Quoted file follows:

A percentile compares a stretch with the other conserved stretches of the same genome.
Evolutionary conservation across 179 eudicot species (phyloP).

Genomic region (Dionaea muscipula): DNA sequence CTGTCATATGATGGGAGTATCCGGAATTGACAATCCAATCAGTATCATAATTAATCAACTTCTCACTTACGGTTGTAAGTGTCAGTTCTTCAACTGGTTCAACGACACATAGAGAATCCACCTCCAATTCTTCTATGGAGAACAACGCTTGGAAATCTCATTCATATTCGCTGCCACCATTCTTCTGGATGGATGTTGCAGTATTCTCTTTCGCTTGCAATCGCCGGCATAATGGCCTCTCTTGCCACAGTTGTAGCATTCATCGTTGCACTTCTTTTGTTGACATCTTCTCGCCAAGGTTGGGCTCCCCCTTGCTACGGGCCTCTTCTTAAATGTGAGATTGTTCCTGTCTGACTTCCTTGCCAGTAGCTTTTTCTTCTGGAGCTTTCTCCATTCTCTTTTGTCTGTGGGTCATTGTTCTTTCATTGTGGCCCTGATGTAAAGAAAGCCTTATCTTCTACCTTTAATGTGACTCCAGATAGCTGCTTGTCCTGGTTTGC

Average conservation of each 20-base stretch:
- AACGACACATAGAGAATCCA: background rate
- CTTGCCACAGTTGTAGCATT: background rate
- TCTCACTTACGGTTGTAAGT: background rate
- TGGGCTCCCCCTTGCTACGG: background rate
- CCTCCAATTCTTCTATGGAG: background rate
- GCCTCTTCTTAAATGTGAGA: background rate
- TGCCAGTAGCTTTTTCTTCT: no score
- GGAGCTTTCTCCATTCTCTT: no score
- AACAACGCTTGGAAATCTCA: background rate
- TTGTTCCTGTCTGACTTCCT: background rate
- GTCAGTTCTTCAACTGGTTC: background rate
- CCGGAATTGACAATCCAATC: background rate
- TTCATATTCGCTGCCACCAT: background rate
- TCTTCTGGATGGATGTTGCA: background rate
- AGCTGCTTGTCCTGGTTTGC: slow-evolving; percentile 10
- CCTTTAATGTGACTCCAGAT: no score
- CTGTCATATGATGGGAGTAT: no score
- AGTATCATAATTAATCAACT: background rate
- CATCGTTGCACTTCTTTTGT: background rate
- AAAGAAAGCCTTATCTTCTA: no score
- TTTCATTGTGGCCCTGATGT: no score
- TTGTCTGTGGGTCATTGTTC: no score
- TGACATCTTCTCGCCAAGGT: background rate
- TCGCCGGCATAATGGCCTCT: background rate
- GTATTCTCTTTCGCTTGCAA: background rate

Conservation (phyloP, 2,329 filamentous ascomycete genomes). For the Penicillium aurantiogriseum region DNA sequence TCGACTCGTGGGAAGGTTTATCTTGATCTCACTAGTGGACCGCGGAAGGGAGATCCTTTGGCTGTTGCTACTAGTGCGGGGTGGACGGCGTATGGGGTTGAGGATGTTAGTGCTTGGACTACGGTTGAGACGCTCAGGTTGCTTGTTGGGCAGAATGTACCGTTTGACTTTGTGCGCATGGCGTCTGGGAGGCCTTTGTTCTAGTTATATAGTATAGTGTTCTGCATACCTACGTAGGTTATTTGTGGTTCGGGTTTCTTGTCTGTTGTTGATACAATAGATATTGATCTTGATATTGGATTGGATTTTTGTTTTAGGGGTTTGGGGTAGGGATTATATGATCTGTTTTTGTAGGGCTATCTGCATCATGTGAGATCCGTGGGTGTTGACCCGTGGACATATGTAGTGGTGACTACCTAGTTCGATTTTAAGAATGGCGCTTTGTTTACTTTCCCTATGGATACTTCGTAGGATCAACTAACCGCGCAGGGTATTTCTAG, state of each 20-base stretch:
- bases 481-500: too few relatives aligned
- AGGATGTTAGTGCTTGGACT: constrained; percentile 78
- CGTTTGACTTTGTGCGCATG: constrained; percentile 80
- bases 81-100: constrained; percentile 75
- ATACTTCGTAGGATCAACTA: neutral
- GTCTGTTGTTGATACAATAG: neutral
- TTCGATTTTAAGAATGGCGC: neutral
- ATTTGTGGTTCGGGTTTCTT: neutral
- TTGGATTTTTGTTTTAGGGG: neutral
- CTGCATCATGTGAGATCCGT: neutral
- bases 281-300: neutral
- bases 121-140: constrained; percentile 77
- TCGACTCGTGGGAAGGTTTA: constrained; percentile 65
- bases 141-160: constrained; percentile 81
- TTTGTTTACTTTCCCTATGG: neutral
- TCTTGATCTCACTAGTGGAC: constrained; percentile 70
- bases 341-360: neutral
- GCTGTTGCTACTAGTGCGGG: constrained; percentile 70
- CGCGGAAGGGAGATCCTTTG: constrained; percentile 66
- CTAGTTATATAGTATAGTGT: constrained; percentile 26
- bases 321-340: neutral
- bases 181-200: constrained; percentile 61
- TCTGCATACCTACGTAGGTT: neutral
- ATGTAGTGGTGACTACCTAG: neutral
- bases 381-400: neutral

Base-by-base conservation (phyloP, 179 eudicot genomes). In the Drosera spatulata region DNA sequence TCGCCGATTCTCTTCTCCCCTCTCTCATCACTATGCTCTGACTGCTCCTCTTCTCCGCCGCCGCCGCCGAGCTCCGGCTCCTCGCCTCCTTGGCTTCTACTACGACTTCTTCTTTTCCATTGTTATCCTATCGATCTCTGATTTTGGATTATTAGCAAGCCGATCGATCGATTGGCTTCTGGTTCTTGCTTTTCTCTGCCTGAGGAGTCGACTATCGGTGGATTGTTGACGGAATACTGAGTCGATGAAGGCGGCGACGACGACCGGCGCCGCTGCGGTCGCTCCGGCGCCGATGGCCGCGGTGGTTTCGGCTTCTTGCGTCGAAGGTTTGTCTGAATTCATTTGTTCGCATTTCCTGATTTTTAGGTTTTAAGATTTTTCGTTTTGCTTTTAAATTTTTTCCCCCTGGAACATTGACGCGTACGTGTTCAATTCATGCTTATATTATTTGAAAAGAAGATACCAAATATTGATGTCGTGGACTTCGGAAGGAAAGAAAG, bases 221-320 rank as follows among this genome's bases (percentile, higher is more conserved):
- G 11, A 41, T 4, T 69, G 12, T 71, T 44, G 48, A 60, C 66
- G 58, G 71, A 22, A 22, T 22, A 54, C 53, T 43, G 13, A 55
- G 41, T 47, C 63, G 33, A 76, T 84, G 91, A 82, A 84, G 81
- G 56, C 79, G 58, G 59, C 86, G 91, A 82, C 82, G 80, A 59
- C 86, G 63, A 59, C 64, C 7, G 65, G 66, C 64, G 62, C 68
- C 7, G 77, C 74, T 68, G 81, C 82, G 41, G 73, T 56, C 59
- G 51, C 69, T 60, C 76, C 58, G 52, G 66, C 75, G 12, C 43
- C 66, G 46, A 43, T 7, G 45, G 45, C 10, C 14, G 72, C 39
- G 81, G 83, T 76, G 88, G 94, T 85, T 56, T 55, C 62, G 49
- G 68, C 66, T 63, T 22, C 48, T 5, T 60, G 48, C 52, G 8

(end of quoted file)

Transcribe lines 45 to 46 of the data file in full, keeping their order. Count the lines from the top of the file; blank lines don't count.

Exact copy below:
- TTTGTTTACTTTCCCTATGG: neutral
- TCTTGATCTCACTAGTGGAC: constrained; percentile 70